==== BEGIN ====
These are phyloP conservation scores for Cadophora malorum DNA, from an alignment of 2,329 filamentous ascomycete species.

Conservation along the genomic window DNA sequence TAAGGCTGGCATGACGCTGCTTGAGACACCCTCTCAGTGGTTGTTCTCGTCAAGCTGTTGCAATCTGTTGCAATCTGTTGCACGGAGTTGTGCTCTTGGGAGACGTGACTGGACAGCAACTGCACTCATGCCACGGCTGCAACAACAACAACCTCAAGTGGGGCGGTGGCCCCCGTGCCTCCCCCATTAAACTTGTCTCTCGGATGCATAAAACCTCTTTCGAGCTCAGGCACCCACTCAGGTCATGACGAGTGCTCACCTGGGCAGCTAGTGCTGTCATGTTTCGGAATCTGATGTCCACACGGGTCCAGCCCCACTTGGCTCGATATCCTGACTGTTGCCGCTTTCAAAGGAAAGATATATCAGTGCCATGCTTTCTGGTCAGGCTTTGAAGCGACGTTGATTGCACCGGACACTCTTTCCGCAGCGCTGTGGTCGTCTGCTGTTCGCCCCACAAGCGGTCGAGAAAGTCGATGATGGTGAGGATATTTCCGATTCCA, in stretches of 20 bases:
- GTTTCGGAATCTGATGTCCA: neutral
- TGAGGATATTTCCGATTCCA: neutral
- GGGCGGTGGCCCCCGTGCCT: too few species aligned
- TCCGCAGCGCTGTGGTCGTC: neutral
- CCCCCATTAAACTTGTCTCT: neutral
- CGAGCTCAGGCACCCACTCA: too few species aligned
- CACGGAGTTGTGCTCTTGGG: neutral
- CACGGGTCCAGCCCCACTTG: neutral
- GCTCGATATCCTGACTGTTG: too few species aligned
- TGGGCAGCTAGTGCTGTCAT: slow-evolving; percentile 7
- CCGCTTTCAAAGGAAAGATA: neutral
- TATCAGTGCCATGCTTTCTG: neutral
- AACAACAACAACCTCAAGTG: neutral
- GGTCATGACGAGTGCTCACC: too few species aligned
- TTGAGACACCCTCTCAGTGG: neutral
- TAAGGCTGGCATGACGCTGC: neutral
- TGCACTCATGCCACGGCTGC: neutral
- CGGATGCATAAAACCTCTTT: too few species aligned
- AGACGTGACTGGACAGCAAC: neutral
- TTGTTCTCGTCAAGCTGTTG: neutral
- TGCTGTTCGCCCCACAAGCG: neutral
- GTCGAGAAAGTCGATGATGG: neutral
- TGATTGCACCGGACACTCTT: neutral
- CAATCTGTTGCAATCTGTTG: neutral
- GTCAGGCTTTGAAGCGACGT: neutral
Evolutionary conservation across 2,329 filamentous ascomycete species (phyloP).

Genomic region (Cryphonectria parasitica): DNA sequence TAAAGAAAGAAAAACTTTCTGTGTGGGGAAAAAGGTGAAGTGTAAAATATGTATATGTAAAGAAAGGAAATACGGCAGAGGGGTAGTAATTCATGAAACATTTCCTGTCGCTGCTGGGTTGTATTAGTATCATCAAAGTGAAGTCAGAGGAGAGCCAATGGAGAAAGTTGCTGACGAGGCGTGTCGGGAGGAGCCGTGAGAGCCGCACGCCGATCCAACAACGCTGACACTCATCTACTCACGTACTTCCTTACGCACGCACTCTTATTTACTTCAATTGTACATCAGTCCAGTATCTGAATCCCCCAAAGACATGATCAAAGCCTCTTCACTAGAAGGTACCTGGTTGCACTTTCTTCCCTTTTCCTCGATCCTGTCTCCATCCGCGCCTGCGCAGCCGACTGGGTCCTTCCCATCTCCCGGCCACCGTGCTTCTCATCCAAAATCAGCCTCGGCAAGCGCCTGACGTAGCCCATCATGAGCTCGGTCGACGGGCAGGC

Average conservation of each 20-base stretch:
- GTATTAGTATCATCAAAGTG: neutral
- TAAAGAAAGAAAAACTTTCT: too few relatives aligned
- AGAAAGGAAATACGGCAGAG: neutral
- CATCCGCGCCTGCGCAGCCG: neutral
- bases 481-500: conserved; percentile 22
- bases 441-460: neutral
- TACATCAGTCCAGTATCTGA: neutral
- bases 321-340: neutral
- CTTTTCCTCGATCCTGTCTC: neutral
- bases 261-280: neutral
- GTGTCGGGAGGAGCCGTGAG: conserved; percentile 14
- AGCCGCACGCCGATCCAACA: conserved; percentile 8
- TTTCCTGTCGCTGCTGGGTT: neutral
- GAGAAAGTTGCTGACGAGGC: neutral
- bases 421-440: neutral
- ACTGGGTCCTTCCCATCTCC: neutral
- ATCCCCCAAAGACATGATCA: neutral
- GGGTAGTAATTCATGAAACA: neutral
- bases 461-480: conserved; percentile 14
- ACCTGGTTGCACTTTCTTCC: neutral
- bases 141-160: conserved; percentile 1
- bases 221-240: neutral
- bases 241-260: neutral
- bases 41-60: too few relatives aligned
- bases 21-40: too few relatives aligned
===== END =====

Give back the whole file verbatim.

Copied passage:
These are phyloP conservation scores for Cadophora malorum DNA, from an alignment of 2,329 filamentous ascomycete species.

Conservation along the genomic window DNA sequence TAAGGCTGGCATGACGCTGCTTGAGACACCCTCTCAGTGGTTGTTCTCGTCAAGCTGTTGCAATCTGTTGCAATCTGTTGCACGGAGTTGTGCTCTTGGGAGACGTGACTGGACAGCAACTGCACTCATGCCACGGCTGCAACAACAACAACCTCAAGTGGGGCGGTGGCCCCCGTGCCTCCCCCATTAAACTTGTCTCTCGGATGCATAAAACCTCTTTCGAGCTCAGGCACCCACTCAGGTCATGACGAGTGCTCACCTGGGCAGCTAGTGCTGTCATGTTTCGGAATCTGATGTCCACACGGGTCCAGCCCCACTTGGCTCGATATCCTGACTGTTGCCGCTTTCAAAGGAAAGATATATCAGTGCCATGCTTTCTGGTCAGGCTTTGAAGCGACGTTGATTGCACCGGACACTCTTTCCGCAGCGCTGTGGTCGTCTGCTGTTCGCCCCACAAGCGGTCGAGAAAGTCGATGATGGTGAGGATATTTCCGATTCCA, in stretches of 20 bases:
- GTTTCGGAATCTGATGTCCA: neutral
- TGAGGATATTTCCGATTCCA: neutral
- GGGCGGTGGCCCCCGTGCCT: too few species aligned
- TCCGCAGCGCTGTGGTCGTC: neutral
- CCCCCATTAAACTTGTCTCT: neutral
- CGAGCTCAGGCACCCACTCA: too few species aligned
- CACGGAGTTGTGCTCTTGGG: neutral
- CACGGGTCCAGCCCCACTTG: neutral
- GCTCGATATCCTGACTGTTG: too few species aligned
- TGGGCAGCTAGTGCTGTCAT: slow-evolving; percentile 7
- CCGCTTTCAAAGGAAAGATA: neutral
- TATCAGTGCCATGCTTTCTG: neutral
- AACAACAACAACCTCAAGTG: neutral
- GGTCATGACGAGTGCTCACC: too few species aligned
- TTGAGACACCCTCTCAGTGG: neutral
- TAAGGCTGGCATGACGCTGC: neutral
- TGCACTCATGCCACGGCTGC: neutral
- CGGATGCATAAAACCTCTTT: too few species aligned
- AGACGTGACTGGACAGCAAC: neutral
- TTGTTCTCGTCAAGCTGTTG: neutral
- TGCTGTTCGCCCCACAAGCG: neutral
- GTCGAGAAAGTCGATGATGG: neutral
- TGATTGCACCGGACACTCTT: neutral
- CAATCTGTTGCAATCTGTTG: neutral
- GTCAGGCTTTGAAGCGACGT: neutral
Evolutionary conservation across 2,329 filamentous ascomycete species (phyloP).

Genomic region (Cryphonectria parasitica): DNA sequence TAAAGAAAGAAAAACTTTCTGTGTGGGGAAAAAGGTGAAGTGTAAAATATGTATATGTAAAGAAAGGAAATACGGCAGAGGGGTAGTAATTCATGAAACATTTCCTGTCGCTGCTGGGTTGTATTAGTATCATCAAAGTGAAGTCAGAGGAGAGCCAATGGAGAAAGTTGCTGACGAGGCGTGTCGGGAGGAGCCGTGAGAGCCGCACGCCGATCCAACAACGCTGACACTCATCTACTCACGTACTTCCTTACGCACGCACTCTTATTTACTTCAATTGTACATCAGTCCAGTATCTGAATCCCCCAAAGACATGATCAAAGCCTCTTCACTAGAAGGTACCTGGTTGCACTTTCTTCCCTTTTCCTCGATCCTGTCTCCATCCGCGCCTGCGCAGCCGACTGGGTCCTTCCCATCTCCCGGCCACCGTGCTTCTCATCCAAAATCAGCCTCGGCAAGCGCCTGACGTAGCCCATCATGAGCTCGGTCGACGGGCAGGC

Average conservation of each 20-base stretch:
- GTATTAGTATCATCAAAGTG: neutral
- TAAAGAAAGAAAAACTTTCT: too few relatives aligned
- AGAAAGGAAATACGGCAGAG: neutral
- CATCCGCGCCTGCGCAGCCG: neutral
- bases 481-500: conserved; percentile 22
- bases 441-460: neutral
- TACATCAGTCCAGTATCTGA: neutral
- bases 321-340: neutral
- CTTTTCCTCGATCCTGTCTC: neutral
- bases 261-280: neutral
- GTGTCGGGAGGAGCCGTGAG: conserved; percentile 14
- AGCCGCACGCCGATCCAACA: conserved; percentile 8
- TTTCCTGTCGCTGCTGGGTT: neutral
- GAGAAAGTTGCTGACGAGGC: neutral
- bases 421-440: neutral
- ACTGGGTCCTTCCCATCTCC: neutral
- ATCCCCCAAAGACATGATCA: neutral
- GGGTAGTAATTCATGAAACA: neutral
- bases 461-480: conserved; percentile 14
- ACCTGGTTGCACTTTCTTCC: neutral
- bases 141-160: conserved; percentile 1
- bases 221-240: neutral
- bases 241-260: neutral
- bases 41-60: too few relatives aligned
- bases 21-40: too few relatives aligned